Caning of convicted prisoners is constitutional, the Court of Appeal ruled yesterday, dismissing a challenge by Malaysian drug trafficker Yong Vui Kong against the legality of the punishment in Singapore.
The ruling is the latest chapter in a long-running case in which the 27-year-old Yong made several bids to quash his original death sentence in 2008 for heroin trafficking.
In 2013, his death sentence was commuted to a life term and 15 strokes of the cane, making him the first drug trafficker to be spared the gallows under new laws that give judges wider sentencing discretion.
Last year, he appealed to quash his caning sentence. His lawyer M. Ravi argued that caning is unconstitutional as it is discriminatory - meted out only to men under the age of 50 - and amounts to torture.
Yesterday, a three-judge appeal court held that the caning regime here was not a form of torture, nor was there impermissible discrimination against men under the age of 50.
The court examined cases from Europe, Africa and elsewhere, in which acts carried out on victims were found to constitute torture. The court found the pain and suffering inflicted in these cases far exceeded that endured by prisoners who were caned.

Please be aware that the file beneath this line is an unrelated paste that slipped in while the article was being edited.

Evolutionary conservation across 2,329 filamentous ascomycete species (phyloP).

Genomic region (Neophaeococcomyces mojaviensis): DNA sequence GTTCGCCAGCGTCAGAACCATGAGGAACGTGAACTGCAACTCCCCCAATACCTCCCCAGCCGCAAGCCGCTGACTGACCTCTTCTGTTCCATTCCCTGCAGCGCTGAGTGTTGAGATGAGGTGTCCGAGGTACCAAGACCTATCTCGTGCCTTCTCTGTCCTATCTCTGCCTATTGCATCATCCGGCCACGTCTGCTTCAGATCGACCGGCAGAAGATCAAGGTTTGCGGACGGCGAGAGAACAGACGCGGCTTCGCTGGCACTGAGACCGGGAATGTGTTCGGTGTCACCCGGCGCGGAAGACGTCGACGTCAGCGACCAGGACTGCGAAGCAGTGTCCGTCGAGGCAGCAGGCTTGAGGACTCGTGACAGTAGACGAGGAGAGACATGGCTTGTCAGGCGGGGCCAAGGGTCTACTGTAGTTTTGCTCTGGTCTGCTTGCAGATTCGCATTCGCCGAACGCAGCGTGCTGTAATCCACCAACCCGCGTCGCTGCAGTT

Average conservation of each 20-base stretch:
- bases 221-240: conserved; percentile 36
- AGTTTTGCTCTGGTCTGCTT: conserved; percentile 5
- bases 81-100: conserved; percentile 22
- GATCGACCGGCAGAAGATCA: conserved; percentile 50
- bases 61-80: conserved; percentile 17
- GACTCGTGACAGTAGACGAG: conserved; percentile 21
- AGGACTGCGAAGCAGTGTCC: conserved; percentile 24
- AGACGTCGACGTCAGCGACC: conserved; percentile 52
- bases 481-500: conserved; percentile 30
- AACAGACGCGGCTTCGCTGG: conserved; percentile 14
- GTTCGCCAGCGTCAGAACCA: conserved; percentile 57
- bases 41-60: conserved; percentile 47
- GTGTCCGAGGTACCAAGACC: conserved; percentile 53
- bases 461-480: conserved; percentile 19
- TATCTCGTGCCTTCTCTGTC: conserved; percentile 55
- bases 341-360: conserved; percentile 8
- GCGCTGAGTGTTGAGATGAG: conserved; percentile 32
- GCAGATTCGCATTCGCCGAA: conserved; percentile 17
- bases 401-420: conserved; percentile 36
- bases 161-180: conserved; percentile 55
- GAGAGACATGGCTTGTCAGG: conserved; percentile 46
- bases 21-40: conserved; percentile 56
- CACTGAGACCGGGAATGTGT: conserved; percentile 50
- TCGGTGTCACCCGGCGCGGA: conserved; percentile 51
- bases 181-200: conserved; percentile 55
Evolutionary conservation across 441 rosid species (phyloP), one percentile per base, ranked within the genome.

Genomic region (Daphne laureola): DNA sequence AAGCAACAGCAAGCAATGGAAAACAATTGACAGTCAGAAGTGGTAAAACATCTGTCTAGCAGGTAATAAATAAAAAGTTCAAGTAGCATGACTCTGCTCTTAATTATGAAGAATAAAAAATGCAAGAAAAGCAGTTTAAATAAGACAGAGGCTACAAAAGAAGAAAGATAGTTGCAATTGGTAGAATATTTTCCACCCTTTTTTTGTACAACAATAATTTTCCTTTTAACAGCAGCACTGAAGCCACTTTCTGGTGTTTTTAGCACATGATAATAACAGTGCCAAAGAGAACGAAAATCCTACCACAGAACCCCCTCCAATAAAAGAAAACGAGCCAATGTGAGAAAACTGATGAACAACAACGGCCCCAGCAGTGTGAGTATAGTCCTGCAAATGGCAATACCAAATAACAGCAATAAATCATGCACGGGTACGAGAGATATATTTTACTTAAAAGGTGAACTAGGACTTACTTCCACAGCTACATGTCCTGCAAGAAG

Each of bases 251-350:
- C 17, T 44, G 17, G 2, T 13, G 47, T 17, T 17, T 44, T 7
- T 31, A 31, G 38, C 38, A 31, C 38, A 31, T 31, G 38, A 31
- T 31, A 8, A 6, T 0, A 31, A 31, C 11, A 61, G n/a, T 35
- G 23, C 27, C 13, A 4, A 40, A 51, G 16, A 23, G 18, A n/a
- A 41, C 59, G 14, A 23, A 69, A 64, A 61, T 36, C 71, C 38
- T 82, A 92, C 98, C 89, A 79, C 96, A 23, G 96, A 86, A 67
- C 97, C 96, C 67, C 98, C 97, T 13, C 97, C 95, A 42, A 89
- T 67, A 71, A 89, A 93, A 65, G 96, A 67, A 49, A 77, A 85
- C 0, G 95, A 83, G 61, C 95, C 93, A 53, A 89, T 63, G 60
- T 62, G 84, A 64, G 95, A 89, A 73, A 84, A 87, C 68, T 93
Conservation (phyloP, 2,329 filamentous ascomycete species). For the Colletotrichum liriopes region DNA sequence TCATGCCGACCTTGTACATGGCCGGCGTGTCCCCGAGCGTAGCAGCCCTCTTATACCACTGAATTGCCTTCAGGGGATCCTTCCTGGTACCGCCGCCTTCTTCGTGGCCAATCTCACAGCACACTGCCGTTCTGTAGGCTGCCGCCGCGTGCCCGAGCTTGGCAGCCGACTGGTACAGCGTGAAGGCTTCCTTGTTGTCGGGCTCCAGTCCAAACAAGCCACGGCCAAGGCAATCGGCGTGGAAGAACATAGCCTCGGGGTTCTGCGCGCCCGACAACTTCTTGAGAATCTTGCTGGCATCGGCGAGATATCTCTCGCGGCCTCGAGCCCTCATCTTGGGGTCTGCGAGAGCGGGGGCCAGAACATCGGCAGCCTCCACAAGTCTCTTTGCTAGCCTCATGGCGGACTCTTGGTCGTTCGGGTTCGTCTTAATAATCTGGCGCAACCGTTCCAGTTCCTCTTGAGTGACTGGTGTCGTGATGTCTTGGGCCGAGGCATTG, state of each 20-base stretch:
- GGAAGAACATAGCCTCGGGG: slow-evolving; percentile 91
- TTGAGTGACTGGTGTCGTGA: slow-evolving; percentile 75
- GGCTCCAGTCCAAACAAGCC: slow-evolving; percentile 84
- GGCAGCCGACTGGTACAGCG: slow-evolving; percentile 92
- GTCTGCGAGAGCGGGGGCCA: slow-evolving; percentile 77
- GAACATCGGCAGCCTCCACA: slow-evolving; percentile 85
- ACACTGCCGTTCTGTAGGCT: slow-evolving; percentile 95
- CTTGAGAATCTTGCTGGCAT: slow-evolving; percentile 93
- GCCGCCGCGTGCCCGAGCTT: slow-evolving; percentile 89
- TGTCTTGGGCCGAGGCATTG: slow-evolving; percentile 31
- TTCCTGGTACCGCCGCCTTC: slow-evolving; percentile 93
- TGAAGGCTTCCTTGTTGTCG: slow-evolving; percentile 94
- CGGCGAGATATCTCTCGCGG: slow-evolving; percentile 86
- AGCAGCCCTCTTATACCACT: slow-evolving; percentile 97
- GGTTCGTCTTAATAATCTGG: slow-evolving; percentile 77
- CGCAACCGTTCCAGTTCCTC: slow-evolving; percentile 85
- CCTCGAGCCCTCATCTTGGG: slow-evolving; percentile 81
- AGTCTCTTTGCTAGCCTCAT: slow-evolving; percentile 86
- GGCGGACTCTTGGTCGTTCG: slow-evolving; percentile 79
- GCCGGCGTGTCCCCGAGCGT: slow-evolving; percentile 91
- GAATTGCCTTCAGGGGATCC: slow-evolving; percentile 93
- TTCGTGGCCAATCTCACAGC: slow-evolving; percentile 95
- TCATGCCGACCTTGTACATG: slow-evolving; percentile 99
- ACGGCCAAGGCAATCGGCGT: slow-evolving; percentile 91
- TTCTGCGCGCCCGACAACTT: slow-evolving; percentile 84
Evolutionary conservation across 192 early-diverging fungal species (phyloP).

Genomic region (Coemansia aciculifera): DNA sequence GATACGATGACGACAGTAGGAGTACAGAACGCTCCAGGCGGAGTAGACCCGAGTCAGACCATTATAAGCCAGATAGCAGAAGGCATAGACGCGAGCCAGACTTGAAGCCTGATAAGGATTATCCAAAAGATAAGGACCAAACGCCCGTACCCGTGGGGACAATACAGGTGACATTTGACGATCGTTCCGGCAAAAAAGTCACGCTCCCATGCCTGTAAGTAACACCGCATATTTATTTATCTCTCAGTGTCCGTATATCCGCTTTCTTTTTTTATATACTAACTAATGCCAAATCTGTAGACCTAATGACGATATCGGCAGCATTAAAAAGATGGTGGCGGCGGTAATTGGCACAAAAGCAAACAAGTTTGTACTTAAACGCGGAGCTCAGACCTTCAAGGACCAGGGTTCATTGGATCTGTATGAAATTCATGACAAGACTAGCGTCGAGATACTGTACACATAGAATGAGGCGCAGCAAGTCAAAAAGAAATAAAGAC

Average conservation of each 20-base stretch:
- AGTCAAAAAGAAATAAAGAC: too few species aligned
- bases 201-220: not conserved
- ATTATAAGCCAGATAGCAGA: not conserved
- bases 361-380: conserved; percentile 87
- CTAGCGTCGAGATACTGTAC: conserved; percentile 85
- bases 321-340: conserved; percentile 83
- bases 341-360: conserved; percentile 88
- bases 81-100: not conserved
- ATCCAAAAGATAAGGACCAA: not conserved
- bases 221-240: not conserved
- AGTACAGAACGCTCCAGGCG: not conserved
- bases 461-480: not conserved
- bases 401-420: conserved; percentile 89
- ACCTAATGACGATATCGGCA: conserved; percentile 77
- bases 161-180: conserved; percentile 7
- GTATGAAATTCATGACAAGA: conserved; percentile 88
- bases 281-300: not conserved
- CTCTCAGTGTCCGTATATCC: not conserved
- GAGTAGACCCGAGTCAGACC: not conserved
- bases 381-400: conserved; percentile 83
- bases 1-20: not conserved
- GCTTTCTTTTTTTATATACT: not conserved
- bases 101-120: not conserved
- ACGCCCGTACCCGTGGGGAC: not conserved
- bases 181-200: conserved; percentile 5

Most of the foreign cases were abusive acts carried out by public officers to extract information from individuals in custody, or war crimes committed during times of upheaval.
In contrast, caning is a punishment for selected crimes prescribed by law and is carried out in accordance with legal requirements and safeguards.
Even assuming that caning amounts to torture, the court rejected Mr Ravi's arguments that it is unconstitutional because torture is prohibited by international law and common law.
Chief Justice Sundaresh Menon, giving the court's decision, said international law and domestic law are separate systems.
A state cannot rely on domestic legislation to justify a breach of its international obligations. And in the same way, a domestic court cannot strike down a piece of domestic legislation just because it is incompatible with international law norms.
The court also disagreed that torture is unconstitutional because of a common law prohibition on torture that has been imported into Singapore law.
CJ Menon noted that the prohibition covers only the torture of suspects or witnesses for the purpose of extracting evidence and confessions.
In any event, Parliament's decision to mandate caning for certain crimes overrides any enactment of the prohibition, he said.
The court said the exclusion of women and men over 50 from caning is not inconsistent with the constitutional right of equal treatment before the law. The different treatment is permissible as the classification by gender and age is meant to ensure caning is carried out only on the physically fit, said the court.
Mr Ravi, who is suspended from practice but was in court to listen to the judgment, said in his capacity as a human rights activist that the ruling has "put us back to the Middle Ages".
This article was first published on March 5, 2015.
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